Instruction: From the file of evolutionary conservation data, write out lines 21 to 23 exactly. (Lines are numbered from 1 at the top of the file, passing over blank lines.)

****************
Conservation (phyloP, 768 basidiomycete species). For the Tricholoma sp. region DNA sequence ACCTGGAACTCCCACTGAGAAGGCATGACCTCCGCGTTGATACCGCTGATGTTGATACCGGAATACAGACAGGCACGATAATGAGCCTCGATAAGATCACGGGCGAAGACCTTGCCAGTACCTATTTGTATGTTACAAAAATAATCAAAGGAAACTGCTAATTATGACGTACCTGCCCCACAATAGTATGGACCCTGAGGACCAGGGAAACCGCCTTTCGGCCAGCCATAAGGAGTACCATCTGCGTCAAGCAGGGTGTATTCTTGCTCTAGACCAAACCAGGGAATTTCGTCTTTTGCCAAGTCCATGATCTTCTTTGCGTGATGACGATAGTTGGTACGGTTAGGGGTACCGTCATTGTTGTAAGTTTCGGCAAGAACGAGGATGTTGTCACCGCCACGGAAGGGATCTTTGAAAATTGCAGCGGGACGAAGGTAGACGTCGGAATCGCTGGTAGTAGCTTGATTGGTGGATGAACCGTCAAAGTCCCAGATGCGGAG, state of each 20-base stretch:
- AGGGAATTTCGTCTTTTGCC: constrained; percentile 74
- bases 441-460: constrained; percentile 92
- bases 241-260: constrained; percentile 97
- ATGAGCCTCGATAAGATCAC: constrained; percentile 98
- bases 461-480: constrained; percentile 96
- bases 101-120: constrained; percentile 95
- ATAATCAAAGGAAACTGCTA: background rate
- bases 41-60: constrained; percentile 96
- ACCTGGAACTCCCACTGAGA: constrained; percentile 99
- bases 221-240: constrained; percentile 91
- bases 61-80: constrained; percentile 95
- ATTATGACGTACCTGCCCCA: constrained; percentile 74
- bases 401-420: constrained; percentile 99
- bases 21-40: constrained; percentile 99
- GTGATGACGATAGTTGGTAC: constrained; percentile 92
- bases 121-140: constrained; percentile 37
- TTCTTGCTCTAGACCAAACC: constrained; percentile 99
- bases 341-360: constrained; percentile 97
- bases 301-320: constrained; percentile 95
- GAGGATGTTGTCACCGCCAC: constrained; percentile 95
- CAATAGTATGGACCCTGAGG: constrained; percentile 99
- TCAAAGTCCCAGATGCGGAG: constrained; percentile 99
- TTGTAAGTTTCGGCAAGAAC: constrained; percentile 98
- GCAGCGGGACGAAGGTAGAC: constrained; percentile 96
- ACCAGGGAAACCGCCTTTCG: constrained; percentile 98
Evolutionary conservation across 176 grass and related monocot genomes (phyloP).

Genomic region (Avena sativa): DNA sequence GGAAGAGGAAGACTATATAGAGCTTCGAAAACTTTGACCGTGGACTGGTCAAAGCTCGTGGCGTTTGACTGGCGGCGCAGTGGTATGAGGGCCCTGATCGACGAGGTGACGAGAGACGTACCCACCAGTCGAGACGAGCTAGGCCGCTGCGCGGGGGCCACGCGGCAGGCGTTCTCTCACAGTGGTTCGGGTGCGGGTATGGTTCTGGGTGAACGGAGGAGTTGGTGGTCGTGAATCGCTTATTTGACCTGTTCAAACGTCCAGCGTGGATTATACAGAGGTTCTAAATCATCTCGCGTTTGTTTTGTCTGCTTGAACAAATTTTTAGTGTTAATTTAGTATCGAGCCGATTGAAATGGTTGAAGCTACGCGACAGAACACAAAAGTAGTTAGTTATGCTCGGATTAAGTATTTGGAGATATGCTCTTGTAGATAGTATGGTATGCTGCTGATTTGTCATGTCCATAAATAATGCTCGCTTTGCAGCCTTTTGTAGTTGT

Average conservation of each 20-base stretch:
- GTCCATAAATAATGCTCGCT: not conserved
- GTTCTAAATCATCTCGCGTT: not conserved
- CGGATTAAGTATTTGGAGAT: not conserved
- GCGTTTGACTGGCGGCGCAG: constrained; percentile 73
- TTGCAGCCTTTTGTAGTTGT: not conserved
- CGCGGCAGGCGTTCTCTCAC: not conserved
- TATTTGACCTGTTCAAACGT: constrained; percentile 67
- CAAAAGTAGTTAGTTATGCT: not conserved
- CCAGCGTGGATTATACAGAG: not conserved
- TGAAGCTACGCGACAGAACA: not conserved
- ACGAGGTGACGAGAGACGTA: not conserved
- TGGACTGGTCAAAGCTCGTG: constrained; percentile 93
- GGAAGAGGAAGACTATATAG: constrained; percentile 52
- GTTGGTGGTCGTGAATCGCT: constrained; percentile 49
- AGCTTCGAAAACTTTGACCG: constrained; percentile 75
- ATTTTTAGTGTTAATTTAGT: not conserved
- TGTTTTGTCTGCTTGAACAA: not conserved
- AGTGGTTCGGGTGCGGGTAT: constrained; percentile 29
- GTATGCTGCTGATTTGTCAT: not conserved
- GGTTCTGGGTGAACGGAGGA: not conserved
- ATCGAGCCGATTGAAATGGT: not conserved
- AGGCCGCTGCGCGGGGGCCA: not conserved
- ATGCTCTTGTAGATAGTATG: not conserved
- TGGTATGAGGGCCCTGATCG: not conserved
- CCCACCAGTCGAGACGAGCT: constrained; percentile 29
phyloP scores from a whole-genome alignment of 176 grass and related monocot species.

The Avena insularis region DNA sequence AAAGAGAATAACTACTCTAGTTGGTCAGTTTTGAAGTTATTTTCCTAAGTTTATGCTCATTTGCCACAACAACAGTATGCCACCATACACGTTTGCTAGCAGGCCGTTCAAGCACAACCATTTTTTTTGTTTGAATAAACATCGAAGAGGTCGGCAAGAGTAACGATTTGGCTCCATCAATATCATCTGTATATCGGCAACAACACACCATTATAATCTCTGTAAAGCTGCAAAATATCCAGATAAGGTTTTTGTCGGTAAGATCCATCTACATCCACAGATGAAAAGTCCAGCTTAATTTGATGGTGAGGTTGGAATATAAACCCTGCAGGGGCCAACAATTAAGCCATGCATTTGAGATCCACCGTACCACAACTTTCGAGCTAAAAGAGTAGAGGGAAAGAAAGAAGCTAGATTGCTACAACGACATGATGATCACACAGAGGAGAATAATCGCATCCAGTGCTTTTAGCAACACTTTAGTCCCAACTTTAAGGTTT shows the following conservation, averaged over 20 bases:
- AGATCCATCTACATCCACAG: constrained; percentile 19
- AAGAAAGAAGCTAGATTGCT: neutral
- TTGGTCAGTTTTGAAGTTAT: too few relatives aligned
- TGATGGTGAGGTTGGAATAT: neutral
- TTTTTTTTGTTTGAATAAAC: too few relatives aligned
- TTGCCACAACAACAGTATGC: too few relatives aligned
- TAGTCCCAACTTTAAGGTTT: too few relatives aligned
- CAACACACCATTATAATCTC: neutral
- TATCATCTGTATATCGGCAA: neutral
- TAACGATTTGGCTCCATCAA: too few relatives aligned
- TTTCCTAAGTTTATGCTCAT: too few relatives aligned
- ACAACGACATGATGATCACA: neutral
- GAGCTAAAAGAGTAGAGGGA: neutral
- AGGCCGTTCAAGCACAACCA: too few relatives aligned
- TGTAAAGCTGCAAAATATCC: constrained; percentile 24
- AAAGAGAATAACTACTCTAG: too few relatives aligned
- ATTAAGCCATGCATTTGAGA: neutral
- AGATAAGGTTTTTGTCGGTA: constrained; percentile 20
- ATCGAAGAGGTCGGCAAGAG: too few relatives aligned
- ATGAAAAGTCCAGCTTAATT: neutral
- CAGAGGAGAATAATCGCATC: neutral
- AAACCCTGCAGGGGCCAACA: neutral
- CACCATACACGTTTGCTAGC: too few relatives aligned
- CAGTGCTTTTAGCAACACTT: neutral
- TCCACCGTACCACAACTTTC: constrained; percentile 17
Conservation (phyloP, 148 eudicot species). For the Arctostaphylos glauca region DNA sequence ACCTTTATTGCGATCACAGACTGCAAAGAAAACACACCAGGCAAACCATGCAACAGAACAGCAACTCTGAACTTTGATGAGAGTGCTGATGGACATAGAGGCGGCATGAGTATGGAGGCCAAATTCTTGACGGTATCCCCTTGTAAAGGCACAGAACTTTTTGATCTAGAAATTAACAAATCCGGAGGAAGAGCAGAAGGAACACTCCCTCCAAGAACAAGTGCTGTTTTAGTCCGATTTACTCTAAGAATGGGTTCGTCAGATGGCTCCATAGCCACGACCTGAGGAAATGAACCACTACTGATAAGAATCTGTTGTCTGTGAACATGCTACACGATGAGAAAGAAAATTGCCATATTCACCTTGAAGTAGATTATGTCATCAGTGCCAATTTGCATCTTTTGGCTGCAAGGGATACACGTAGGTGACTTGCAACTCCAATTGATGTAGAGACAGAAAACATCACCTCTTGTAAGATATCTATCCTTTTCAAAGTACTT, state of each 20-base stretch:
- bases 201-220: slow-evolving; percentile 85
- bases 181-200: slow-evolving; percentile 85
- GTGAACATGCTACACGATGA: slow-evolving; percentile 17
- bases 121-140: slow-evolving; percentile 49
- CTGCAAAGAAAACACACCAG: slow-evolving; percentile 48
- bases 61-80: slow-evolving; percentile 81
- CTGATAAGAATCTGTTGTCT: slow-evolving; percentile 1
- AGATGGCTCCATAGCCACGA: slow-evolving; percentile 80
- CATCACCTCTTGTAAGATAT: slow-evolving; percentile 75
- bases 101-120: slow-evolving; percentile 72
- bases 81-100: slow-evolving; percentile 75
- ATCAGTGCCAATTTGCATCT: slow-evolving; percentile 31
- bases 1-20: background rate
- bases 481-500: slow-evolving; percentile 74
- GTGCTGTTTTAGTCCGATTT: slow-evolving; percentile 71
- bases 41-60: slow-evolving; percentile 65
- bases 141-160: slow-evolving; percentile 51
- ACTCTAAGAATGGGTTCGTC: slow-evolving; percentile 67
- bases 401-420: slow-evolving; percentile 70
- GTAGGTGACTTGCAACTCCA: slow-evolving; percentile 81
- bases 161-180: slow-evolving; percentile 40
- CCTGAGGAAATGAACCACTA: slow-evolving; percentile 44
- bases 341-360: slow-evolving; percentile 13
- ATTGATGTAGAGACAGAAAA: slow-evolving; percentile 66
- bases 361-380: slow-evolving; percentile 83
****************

- GAGGATGTTGTCACCGCCAC: constrained; percentile 95
- CAATAGTATGGACCCTGAGG: constrained; percentile 99
- TCAAAGTCCCAGATGCGGAG: constrained; percentile 99